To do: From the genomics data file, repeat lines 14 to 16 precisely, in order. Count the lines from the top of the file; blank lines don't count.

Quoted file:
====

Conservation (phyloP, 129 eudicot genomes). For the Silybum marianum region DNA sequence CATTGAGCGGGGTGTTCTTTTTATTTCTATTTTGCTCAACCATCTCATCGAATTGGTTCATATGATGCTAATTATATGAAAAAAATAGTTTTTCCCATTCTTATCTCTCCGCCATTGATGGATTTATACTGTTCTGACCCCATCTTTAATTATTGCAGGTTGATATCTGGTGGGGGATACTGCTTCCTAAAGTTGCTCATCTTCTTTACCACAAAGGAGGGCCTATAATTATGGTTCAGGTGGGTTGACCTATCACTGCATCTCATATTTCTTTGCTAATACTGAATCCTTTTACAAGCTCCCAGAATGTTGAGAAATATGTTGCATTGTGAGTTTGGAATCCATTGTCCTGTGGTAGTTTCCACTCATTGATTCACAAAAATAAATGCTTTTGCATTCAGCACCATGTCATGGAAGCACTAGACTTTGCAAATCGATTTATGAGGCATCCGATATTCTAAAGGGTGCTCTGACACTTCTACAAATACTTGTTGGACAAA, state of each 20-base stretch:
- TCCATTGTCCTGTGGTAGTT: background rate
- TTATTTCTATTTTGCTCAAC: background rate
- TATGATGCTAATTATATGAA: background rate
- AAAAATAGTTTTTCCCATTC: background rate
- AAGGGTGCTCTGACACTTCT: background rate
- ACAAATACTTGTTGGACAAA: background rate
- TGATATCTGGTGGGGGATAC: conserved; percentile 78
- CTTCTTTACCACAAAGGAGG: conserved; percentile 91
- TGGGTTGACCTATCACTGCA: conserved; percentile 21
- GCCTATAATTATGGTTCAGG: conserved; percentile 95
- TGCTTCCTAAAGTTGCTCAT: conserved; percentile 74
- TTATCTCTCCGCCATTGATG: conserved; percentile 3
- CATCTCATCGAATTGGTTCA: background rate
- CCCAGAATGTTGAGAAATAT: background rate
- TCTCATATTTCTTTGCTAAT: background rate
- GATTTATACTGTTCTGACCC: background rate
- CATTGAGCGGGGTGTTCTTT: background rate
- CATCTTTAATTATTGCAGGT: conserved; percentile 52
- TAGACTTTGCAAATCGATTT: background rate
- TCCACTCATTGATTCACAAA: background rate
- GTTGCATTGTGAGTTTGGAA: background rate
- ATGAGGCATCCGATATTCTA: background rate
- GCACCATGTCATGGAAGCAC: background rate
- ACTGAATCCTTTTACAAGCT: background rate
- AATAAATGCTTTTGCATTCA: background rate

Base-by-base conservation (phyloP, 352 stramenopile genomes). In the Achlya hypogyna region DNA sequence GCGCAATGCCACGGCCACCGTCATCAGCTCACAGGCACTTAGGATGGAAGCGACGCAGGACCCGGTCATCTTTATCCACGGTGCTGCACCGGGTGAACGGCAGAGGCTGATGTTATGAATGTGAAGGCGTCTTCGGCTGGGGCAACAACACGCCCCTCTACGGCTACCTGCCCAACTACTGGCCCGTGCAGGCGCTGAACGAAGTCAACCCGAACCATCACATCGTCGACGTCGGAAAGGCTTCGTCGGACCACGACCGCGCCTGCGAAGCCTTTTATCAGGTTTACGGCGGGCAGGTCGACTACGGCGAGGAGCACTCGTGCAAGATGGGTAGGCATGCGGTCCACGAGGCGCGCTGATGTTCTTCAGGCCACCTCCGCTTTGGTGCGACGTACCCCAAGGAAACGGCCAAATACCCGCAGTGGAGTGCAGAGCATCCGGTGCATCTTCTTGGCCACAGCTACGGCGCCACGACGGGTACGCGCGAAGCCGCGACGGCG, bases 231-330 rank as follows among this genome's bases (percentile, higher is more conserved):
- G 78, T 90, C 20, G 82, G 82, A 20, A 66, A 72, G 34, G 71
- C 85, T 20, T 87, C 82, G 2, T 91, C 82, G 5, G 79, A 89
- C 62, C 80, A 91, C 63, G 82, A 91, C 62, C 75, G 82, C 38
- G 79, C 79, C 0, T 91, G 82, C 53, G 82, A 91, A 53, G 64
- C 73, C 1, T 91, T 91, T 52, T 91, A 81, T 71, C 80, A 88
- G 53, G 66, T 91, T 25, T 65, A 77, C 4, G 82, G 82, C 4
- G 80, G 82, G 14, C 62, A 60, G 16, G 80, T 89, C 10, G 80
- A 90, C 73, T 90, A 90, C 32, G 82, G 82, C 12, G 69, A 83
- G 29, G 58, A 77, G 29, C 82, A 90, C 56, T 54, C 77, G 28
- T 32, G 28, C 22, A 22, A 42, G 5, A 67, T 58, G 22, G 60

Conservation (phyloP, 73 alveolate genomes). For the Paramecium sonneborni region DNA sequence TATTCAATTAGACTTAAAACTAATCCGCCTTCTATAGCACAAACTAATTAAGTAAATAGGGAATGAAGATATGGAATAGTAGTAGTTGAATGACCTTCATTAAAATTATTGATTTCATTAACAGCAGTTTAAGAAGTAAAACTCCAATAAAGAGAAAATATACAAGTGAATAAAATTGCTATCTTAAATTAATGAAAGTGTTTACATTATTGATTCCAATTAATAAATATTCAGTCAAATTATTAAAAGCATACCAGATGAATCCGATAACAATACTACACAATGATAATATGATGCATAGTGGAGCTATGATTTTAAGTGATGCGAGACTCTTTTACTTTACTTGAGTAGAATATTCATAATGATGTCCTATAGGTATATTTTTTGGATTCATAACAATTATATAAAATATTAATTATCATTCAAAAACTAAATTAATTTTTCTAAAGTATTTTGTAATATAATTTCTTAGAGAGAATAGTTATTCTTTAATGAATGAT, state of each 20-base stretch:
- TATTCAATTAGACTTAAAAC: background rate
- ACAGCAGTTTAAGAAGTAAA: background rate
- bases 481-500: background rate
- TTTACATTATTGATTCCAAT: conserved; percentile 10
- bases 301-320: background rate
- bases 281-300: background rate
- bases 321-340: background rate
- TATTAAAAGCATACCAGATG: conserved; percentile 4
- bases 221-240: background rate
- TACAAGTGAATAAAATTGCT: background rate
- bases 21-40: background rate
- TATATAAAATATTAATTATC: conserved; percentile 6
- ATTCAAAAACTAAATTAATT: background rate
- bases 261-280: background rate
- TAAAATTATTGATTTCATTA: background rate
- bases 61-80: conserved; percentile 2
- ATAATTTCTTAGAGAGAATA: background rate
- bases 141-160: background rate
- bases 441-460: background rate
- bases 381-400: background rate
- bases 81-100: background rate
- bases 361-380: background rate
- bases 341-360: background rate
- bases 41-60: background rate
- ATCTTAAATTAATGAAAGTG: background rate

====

- CATCTCATCGAATTGGTTCA: background rate
- CCCAGAATGTTGAGAAATAT: background rate
- TCTCATATTTCTTTGCTAAT: background rate